“The illiterate of the 21st century will not be those who cannot read and write, but those who cannot learn, unlearn, and relearn.” –Alvin Toffler

What a powerful statement. With the advent of the World Wide Web, we have access to seemingly infinite amounts of information. You can learn how to read and write from public libraries or from the comfort of your own home. But those abilities will only get you so far. To make it in the 21st century, the knowledge economy, you must be able to learn quickly, unlearn any unnecessary information, and learn new information faster than you ever have before. And this will only be part of the story. In order to find success, you will have to be able to surround yourself with very intelligent people and implement projects efficiently.

The following six strategies will help to ensure that you are setting a strong foundation for your ability to prosper in the new economy.

1. Understand How You Learn – With a simple search of “Learning Style Assessments” on Google you will find numerous free tests that will help understand how you learn. Try this one, this one, or this one. The results will tell you that you are a visual learner (learn through seeing), an auditory learner (learn through listening), or a kinesthetic learner (learn through doing). With that information in hand, you can consciously put yourself into positions where you are absorbing information in meaningful ways unique to you.

2. Have a Sharp Memory – Although very basic, make sure your brain is functioning well by eating healthy foods. So many people have reverted to daily consumption of fast food, manufactured foods, foods high in sugars (sugar substitutes are especially dangerous) and salts, and they are not providing their brains with what it needs to function optimally. Combine that healthy diet with reasonable physical activity. All it requires is 30 minutes per day. With busy schedules, that may seem difficult, but the payoff is worth it. Lastly, stay mentally active by completing crossword puzzles, reading a book, or engaging in lively social activity on a regular basis. Not only will you be learning new things, but you’ll be reinforcing the pathways in your brain that keep your memory sharp.

3. Garner Information From a Variety of Sources – With a plethora of learning opportunities available, you need to make sure that you do not see it as a chore. Learning is an opportunity. Treat it as such and find a multitude of ways to learn. If you are a visual learner, be sure to watch interesting videos or movies and read books. If you are an auditory learner, listen to audio books or attend local seminars put on by experts in a field you are passionate about. If you are a kinesthetic learner, do something you’ve never done before. Consider getting lessons on how to play the guitar or ask your boss for permission to lead the next all-staff meeting. Regardless of your learning style, consciously learn through a variety of mediums. It’ll wet your appetite for learning for years to come.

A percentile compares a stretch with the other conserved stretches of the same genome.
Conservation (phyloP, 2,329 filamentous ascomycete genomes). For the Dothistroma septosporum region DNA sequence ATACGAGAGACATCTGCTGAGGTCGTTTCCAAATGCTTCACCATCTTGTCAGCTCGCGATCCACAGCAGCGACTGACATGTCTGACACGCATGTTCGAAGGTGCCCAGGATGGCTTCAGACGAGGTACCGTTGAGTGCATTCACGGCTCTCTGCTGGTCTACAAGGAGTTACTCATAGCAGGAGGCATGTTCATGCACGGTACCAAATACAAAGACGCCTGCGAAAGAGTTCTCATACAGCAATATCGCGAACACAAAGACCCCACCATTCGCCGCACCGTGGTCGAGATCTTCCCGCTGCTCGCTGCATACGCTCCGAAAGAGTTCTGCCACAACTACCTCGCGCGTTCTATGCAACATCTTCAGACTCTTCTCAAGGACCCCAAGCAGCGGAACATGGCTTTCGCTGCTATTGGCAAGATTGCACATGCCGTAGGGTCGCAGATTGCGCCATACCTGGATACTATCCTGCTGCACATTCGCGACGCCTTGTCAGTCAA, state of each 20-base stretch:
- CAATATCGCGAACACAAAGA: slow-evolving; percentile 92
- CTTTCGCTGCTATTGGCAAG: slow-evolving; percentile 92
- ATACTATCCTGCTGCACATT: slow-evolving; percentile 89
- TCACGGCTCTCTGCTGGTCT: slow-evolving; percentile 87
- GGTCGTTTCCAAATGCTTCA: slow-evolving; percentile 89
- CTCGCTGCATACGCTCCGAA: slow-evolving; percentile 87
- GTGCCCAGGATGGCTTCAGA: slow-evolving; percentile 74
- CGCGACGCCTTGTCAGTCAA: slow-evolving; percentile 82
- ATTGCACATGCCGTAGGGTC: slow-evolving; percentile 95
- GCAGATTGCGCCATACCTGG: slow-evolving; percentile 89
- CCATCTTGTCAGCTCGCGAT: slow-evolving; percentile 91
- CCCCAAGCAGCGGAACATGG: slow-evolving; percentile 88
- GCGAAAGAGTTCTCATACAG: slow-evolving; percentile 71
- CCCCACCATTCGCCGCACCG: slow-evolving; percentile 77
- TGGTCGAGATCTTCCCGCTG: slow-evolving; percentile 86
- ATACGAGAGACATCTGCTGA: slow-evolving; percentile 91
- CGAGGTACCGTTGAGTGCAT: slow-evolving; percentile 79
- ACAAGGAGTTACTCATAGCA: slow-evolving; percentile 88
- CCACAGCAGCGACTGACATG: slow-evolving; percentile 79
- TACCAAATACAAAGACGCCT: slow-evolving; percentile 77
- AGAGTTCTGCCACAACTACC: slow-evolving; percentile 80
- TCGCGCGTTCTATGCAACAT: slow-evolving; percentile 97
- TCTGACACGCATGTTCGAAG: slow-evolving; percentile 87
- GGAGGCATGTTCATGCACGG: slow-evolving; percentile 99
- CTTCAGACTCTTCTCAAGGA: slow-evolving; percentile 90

4. Use It or Lose It – One of the best ways remember what you learn is to reflect on it a few days after you’ve learned it. Taking the time to think back to what you learned and finding ways to plug it into your daily activities will help to ensure that you do not lose it. Talking about the information with friends or colleagues will also help. Neuroscientists have proven that if you learn something, but don’t actively use it, you run the risk of losing that connection from your long-term memory. Set yourself up for success by continuing to engage in thought and discussion about topics relevant to your life.

5. Teach Someone Else – Prosperity in the new economy will also be driven by how well you share your knowledge with your acquaintances. For topics that you are very passionate about or knowledgeable in, share what you’ve learned with others. This could come in a formal classroom setting, after school tutoring, or general conversation. Whatever avenue you choose, be sure to share your wealth of knowledge as often as possible.

6. Stop Multitasking – We used to think that multitasking was something that was beneficial to your brain and how you learned. Evidence now points to multitasking possibly not being as constructive as once thought. To avoid this, schedule specific time to allow yourself to learn. If you are a student, don’t wait until the last minute to “cram”. Spread the time out so that your brain has sufficient time to absorb the information. If you are working, do not answer emails while on a conference call. This may be tough, but find ways to stay engaged in the meeting. You never know when you might miss something that could change the outcome of a project in your favor.

Simply knowing how to read and write will not allow you to get ahead. Being able to learn, unlearn, and relearn gives you the edge in learning continually so that you can evolve and be more innovative than those around you. By doing this, you are setting yourself up for prosperity…and truly make you indispensable.